A friend of mine recently reached out to me and asked for my opinion based on an article that had caught her eye. The subject was sex education in high school (and whether or not a certain text book selected for the class was appropriate for 9th graders). It was a topic of controversy in California. Parents were outraged. Civil liberty people were called. Text books were deemed by many of the parents to be “pornographic.” And in the end, the text book was pulled. The parents won.
As I read the article and contemplated her question about my opinions I found myself thinking about how often misconceptions surrounding sex come up. How often friends ask me for clarification and/or advice despite the fact I’m not a therapist. I’m just pretty knowledgeable and enjoy researching the subject (in the many various formats available for “research”.)
So here are my thoughts as they pertain directly to the California scenario. The parents were well within their rights. Although I firmly believe it’s very important that sexual education continue, and not just from a “sex is evil/having sex can get you diseases that can range from embarrassing to lethal/save yourself till marriage” standpoint, there are certain subjects that should probably be left for private discussions rather than a public forum. For example, the text book chosen went into details such as sexual positions, bondage, and helpful hints for masturbation. Now, to be fair, there’s no way to know if these subjects would’ve been discussed in class, but they also came with illustrations a la The Joy of Sex. In my opinion, that’s probably pushing it a bit, and I can see why the parents were up in arms.
In an ideal world kids would come to their parents or schools would have a social worker or therapist on staff that they could come to…to sit down and talk about these things if they’re curious. Heck, let’s be real….do you really think there aren’t any precocious freshmen girls who haven’t read 50 Shades? You’d be deluding yourself. But on the flip side, the entire class doesn’t need to be in the middle of this discussion because everyone’s level of knowledge and experience or desire to go there is not and will not be the same!
Why focus on the advanced courses without addressing the basics? What should be discussed in this sex ed class (because I truly do believe we should continue the education…heck, they haven’t had sex ed since their private parts and their functions, including periods, were explained in 4th-5th grade)? How about a positive body image. How about instead of focusing on tips and pointers of masturbation, we explain that it’s a natural function and that exploring ones self is normal. How about explaining the impacts of cruel cutting words surrounding a person’s body and/or sexuality. Detail how such simple things as words can create eating disorders, fear, and even suicide….and that there is power in social media, so they should be judicious in how they choose to use it. Or that positive words can build a person up and help them take on the world? How about tolerance for people who may not share our sexual interests? There’s no need for the details there, though it certainly may open some people’s minds up for questions and curiosities. Heck, they may even go to people they know who are into whatever it is that caught their attention and learn something…including tolerance!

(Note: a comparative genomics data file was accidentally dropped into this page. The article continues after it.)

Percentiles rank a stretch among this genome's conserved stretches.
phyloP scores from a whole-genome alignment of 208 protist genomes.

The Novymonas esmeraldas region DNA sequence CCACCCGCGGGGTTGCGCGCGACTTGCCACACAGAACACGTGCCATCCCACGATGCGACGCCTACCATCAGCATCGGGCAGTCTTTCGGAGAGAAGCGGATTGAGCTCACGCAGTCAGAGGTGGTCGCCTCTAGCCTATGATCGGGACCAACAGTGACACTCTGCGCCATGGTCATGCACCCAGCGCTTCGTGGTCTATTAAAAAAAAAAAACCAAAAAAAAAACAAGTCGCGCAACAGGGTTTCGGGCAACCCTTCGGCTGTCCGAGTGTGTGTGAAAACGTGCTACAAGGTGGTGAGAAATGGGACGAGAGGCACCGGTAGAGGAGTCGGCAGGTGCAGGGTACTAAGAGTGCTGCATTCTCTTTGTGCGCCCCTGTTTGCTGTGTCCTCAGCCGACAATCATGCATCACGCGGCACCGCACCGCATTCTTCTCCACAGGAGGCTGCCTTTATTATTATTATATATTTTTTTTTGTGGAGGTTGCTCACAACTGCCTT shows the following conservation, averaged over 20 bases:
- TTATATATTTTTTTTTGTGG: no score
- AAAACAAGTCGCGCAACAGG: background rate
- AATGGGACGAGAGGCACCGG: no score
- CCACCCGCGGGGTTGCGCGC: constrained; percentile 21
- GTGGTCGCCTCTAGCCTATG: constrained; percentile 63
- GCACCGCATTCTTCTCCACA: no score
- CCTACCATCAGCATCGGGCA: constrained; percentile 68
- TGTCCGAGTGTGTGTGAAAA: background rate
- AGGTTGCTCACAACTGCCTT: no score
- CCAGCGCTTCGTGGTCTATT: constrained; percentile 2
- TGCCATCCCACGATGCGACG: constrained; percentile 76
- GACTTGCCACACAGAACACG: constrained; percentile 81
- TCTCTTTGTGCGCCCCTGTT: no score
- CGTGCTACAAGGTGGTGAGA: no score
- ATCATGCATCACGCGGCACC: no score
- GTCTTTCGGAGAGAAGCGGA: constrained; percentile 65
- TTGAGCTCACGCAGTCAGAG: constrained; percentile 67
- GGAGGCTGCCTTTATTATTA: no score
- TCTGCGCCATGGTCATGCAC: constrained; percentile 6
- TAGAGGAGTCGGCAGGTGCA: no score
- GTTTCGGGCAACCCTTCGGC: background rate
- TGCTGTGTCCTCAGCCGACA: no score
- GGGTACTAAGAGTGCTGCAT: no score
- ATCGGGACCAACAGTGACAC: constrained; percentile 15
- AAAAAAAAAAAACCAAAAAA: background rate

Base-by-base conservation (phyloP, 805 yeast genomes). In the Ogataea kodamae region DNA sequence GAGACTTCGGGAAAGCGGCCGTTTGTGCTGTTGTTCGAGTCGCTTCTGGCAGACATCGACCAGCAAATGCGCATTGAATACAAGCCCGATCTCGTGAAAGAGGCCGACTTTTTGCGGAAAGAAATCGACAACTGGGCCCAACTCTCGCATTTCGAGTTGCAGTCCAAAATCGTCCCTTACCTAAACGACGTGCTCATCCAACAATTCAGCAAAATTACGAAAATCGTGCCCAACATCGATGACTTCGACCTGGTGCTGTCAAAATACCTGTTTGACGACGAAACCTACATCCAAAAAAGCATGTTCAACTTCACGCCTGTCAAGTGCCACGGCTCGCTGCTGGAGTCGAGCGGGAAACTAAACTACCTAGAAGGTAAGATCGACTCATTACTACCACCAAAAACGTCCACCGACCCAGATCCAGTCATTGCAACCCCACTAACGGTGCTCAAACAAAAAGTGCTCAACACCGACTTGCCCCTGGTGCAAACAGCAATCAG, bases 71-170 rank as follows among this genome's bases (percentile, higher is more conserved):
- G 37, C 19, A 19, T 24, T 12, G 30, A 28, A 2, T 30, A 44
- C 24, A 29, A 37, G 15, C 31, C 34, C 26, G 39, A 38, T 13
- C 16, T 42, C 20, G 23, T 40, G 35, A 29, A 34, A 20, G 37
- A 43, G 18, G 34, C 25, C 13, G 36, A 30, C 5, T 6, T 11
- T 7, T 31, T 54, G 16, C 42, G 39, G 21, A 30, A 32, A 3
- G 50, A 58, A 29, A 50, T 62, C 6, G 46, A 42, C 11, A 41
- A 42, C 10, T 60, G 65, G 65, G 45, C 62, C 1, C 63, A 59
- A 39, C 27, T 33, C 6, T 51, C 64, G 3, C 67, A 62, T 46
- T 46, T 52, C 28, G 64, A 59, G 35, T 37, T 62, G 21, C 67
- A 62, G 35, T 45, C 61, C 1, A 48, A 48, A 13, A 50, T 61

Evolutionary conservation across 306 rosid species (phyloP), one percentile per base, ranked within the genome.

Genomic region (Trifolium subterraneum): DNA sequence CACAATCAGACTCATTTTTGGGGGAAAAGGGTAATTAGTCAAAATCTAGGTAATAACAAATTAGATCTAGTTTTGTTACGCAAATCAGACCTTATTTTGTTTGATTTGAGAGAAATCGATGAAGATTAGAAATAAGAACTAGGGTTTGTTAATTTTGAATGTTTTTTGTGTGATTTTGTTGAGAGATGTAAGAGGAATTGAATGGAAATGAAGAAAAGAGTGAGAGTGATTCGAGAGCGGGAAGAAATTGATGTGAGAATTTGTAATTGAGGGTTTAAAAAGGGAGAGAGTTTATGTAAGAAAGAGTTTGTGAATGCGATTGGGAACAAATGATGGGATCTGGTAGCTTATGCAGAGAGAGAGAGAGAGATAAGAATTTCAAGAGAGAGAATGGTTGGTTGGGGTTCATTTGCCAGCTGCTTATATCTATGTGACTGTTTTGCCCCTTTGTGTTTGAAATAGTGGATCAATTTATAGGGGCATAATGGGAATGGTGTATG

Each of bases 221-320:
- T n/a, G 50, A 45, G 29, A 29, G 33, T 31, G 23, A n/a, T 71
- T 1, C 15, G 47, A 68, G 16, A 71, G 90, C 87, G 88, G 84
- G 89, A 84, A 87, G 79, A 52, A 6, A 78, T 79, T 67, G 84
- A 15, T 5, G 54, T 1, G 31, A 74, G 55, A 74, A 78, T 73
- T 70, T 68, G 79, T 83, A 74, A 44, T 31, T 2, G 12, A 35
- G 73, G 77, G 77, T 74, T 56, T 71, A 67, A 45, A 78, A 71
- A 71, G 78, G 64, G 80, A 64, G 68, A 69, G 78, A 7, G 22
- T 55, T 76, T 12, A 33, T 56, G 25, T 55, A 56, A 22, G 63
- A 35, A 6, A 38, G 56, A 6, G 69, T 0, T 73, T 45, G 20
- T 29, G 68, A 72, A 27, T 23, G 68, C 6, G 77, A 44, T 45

I guess what I’m trying to say is that sexual education definitely needs to continue, but some of it should be explored and experienced through independent learning. Helping guide people to thirst for more learning is the first step. Taking away the taboos and the fear is the second. (And it doesn’t mean you have to push aside the very real concerns about safety, pregnancy, and diseases.) Third is teaching that with sex comes responsibility, and that sex is never a decision that should be taken lightly without understanding the potential for consequences. We can do ALL of that without threats and fear!
You know why else sex education is important? Because you don’t want your child to be the 23 year old girl who asked a very close friend of mine if she had to worry about becoming pregnant because she swallowed when she gave her boyfriend head. Or my own friend who, at 19 years old, was confronted with a boyfriend who didn’t like condoms and wanted everything to be “natural” including the pills they bought together at a health food store. Needless to say, she was pregnant with twins by the time she was 20. These situations, while extreme, are examples of what can happen when sex discussions are pushed away or fear is put at the forefront. Where old wives tales prevail. Or worse, ignorance.
Heck, I’m 40 years old and I’m still continuing my sexual education. How about you? BTW, if you’ve got your own stories of fear/ignorance, I’d love for you to share… And if you’ve got thoughts on sex ed, I’d love to hear those, too!